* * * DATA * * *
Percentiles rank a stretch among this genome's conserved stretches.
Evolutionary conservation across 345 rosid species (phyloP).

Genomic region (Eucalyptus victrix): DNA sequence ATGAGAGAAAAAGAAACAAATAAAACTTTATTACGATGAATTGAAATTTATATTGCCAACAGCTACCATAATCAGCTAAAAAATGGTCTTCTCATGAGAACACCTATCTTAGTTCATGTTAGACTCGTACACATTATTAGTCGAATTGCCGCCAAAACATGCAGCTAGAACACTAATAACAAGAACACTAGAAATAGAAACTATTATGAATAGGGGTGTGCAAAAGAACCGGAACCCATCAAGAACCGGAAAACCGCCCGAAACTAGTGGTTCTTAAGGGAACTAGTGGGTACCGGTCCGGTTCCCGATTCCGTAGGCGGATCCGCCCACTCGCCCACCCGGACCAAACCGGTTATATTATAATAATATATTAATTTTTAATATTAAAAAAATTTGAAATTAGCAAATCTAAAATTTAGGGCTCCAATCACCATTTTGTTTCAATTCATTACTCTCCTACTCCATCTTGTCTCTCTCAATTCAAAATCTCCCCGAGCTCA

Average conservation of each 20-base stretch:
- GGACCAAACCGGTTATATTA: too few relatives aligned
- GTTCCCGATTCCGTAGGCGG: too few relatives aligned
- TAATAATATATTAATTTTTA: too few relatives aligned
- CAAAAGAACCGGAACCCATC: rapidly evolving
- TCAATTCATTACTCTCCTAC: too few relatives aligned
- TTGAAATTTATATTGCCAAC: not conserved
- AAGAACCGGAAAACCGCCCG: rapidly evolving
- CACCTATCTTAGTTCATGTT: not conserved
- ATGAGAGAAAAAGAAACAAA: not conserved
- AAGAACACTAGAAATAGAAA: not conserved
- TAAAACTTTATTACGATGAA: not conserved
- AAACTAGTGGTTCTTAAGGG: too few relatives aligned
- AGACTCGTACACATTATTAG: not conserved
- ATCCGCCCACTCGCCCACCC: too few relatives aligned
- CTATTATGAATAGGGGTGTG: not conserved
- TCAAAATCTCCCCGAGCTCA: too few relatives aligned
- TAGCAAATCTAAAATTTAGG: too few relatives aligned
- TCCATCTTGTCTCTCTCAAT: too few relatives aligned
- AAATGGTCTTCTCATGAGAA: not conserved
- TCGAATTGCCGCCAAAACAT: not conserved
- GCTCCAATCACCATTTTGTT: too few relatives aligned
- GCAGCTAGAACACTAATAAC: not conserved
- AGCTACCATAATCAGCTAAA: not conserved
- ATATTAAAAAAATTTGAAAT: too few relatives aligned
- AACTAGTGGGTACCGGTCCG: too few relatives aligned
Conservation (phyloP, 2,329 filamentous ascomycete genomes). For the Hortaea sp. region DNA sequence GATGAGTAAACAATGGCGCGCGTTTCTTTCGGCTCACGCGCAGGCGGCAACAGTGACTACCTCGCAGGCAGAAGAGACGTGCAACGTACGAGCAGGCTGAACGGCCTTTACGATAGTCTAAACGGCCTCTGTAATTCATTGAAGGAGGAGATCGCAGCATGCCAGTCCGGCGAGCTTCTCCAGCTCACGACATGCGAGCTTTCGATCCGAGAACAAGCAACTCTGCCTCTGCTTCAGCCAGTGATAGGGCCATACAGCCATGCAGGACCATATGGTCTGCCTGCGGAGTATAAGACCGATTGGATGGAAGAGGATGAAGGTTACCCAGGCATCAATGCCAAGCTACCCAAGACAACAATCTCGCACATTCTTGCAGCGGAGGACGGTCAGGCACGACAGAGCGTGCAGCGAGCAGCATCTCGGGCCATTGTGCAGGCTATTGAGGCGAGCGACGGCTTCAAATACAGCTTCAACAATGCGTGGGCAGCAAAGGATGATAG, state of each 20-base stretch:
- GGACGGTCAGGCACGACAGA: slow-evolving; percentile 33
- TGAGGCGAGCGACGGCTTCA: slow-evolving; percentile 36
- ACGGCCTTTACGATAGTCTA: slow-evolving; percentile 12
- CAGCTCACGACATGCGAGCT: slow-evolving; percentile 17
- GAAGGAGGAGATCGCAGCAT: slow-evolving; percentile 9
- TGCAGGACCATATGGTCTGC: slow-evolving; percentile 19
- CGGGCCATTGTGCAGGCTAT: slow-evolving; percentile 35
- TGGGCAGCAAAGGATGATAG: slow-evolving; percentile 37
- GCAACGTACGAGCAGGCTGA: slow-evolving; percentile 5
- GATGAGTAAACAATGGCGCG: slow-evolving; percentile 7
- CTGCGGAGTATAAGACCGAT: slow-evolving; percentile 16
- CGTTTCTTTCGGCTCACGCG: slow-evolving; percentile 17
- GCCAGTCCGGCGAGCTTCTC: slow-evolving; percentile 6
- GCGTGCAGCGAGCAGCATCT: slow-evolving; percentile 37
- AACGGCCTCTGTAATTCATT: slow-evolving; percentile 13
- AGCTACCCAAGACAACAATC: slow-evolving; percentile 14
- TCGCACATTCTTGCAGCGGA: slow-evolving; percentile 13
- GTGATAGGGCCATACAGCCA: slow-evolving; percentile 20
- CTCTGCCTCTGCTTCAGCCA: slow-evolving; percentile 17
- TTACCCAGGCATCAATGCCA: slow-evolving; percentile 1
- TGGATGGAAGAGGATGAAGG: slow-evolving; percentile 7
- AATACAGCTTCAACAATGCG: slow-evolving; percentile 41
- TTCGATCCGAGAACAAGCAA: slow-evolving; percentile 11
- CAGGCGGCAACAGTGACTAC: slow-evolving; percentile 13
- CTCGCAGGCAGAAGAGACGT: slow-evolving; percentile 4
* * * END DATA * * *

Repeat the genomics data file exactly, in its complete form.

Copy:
Percentiles rank a stretch among this genome's conserved stretches.
Evolutionary conservation across 345 rosid species (phyloP).

Genomic region (Eucalyptus victrix): DNA sequence ATGAGAGAAAAAGAAACAAATAAAACTTTATTACGATGAATTGAAATTTATATTGCCAACAGCTACCATAATCAGCTAAAAAATGGTCTTCTCATGAGAACACCTATCTTAGTTCATGTTAGACTCGTACACATTATTAGTCGAATTGCCGCCAAAACATGCAGCTAGAACACTAATAACAAGAACACTAGAAATAGAAACTATTATGAATAGGGGTGTGCAAAAGAACCGGAACCCATCAAGAACCGGAAAACCGCCCGAAACTAGTGGTTCTTAAGGGAACTAGTGGGTACCGGTCCGGTTCCCGATTCCGTAGGCGGATCCGCCCACTCGCCCACCCGGACCAAACCGGTTATATTATAATAATATATTAATTTTTAATATTAAAAAAATTTGAAATTAGCAAATCTAAAATTTAGGGCTCCAATCACCATTTTGTTTCAATTCATTACTCTCCTACTCCATCTTGTCTCTCTCAATTCAAAATCTCCCCGAGCTCA

Average conservation of each 20-base stretch:
- GGACCAAACCGGTTATATTA: too few relatives aligned
- GTTCCCGATTCCGTAGGCGG: too few relatives aligned
- TAATAATATATTAATTTTTA: too few relatives aligned
- CAAAAGAACCGGAACCCATC: rapidly evolving
- TCAATTCATTACTCTCCTAC: too few relatives aligned
- TTGAAATTTATATTGCCAAC: not conserved
- AAGAACCGGAAAACCGCCCG: rapidly evolving
- CACCTATCTTAGTTCATGTT: not conserved
- ATGAGAGAAAAAGAAACAAA: not conserved
- AAGAACACTAGAAATAGAAA: not conserved
- TAAAACTTTATTACGATGAA: not conserved
- AAACTAGTGGTTCTTAAGGG: too few relatives aligned
- AGACTCGTACACATTATTAG: not conserved
- ATCCGCCCACTCGCCCACCC: too few relatives aligned
- CTATTATGAATAGGGGTGTG: not conserved
- TCAAAATCTCCCCGAGCTCA: too few relatives aligned
- TAGCAAATCTAAAATTTAGG: too few relatives aligned
- TCCATCTTGTCTCTCTCAAT: too few relatives aligned
- AAATGGTCTTCTCATGAGAA: not conserved
- TCGAATTGCCGCCAAAACAT: not conserved
- GCTCCAATCACCATTTTGTT: too few relatives aligned
- GCAGCTAGAACACTAATAAC: not conserved
- AGCTACCATAATCAGCTAAA: not conserved
- ATATTAAAAAAATTTGAAAT: too few relatives aligned
- AACTAGTGGGTACCGGTCCG: too few relatives aligned
Conservation (phyloP, 2,329 filamentous ascomycete genomes). For the Hortaea sp. region DNA sequence GATGAGTAAACAATGGCGCGCGTTTCTTTCGGCTCACGCGCAGGCGGCAACAGTGACTACCTCGCAGGCAGAAGAGACGTGCAACGTACGAGCAGGCTGAACGGCCTTTACGATAGTCTAAACGGCCTCTGTAATTCATTGAAGGAGGAGATCGCAGCATGCCAGTCCGGCGAGCTTCTCCAGCTCACGACATGCGAGCTTTCGATCCGAGAACAAGCAACTCTGCCTCTGCTTCAGCCAGTGATAGGGCCATACAGCCATGCAGGACCATATGGTCTGCCTGCGGAGTATAAGACCGATTGGATGGAAGAGGATGAAGGTTACCCAGGCATCAATGCCAAGCTACCCAAGACAACAATCTCGCACATTCTTGCAGCGGAGGACGGTCAGGCACGACAGAGCGTGCAGCGAGCAGCATCTCGGGCCATTGTGCAGGCTATTGAGGCGAGCGACGGCTTCAAATACAGCTTCAACAATGCGTGGGCAGCAAAGGATGATAG, state of each 20-base stretch:
- GGACGGTCAGGCACGACAGA: slow-evolving; percentile 33
- TGAGGCGAGCGACGGCTTCA: slow-evolving; percentile 36
- ACGGCCTTTACGATAGTCTA: slow-evolving; percentile 12
- CAGCTCACGACATGCGAGCT: slow-evolving; percentile 17
- GAAGGAGGAGATCGCAGCAT: slow-evolving; percentile 9
- TGCAGGACCATATGGTCTGC: slow-evolving; percentile 19
- CGGGCCATTGTGCAGGCTAT: slow-evolving; percentile 35
- TGGGCAGCAAAGGATGATAG: slow-evolving; percentile 37
- GCAACGTACGAGCAGGCTGA: slow-evolving; percentile 5
- GATGAGTAAACAATGGCGCG: slow-evolving; percentile 7
- CTGCGGAGTATAAGACCGAT: slow-evolving; percentile 16
- CGTTTCTTTCGGCTCACGCG: slow-evolving; percentile 17
- GCCAGTCCGGCGAGCTTCTC: slow-evolving; percentile 6
- GCGTGCAGCGAGCAGCATCT: slow-evolving; percentile 37
- AACGGCCTCTGTAATTCATT: slow-evolving; percentile 13
- AGCTACCCAAGACAACAATC: slow-evolving; percentile 14
- TCGCACATTCTTGCAGCGGA: slow-evolving; percentile 13
- GTGATAGGGCCATACAGCCA: slow-evolving; percentile 20
- CTCTGCCTCTGCTTCAGCCA: slow-evolving; percentile 17
- TTACCCAGGCATCAATGCCA: slow-evolving; percentile 1
- TGGATGGAAGAGGATGAAGG: slow-evolving; percentile 7
- AATACAGCTTCAACAATGCG: slow-evolving; percentile 41
- TTCGATCCGAGAACAAGCAA: slow-evolving; percentile 11
- CAGGCGGCAACAGTGACTAC: slow-evolving; percentile 13
- CTCGCAGGCAGAAGAGACGT: slow-evolving; percentile 4